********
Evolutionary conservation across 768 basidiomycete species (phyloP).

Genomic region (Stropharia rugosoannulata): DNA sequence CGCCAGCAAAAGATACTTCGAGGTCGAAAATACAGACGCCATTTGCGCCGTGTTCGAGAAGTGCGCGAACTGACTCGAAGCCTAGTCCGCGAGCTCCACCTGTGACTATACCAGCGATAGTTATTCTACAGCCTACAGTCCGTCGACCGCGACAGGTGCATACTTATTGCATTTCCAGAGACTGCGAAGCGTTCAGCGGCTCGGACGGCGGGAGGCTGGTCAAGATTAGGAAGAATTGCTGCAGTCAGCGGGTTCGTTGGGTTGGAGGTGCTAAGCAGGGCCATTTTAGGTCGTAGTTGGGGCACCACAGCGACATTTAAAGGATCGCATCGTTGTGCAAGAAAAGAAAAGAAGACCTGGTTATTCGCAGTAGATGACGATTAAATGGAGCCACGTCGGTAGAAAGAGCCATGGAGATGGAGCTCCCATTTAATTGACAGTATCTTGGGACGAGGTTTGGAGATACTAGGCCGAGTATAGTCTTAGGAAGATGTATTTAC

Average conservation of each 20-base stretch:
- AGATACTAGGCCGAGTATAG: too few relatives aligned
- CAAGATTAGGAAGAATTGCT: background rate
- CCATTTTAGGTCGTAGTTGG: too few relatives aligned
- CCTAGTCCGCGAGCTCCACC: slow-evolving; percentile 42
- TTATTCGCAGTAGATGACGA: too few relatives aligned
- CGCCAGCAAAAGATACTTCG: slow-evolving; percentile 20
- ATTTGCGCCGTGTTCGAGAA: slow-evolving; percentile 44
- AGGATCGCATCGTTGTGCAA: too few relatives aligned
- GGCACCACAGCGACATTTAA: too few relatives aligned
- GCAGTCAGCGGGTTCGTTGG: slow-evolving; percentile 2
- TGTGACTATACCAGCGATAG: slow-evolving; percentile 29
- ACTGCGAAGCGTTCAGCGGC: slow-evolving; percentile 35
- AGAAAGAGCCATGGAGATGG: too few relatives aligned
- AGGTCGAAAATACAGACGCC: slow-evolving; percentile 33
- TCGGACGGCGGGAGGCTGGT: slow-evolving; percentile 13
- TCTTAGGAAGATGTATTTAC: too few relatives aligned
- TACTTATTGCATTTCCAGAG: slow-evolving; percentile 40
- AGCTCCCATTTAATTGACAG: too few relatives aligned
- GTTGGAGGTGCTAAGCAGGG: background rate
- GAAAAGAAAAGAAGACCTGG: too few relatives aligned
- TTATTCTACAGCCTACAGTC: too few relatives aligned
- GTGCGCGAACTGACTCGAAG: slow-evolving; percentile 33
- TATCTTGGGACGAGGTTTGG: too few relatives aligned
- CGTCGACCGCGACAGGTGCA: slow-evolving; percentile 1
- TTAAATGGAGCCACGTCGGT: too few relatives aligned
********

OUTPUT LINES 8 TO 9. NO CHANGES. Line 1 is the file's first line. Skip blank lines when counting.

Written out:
- TTATTCGCAGTAGATGACGA: too few relatives aligned
- CGCCAGCAAAAGATACTTCG: slow-evolving; percentile 20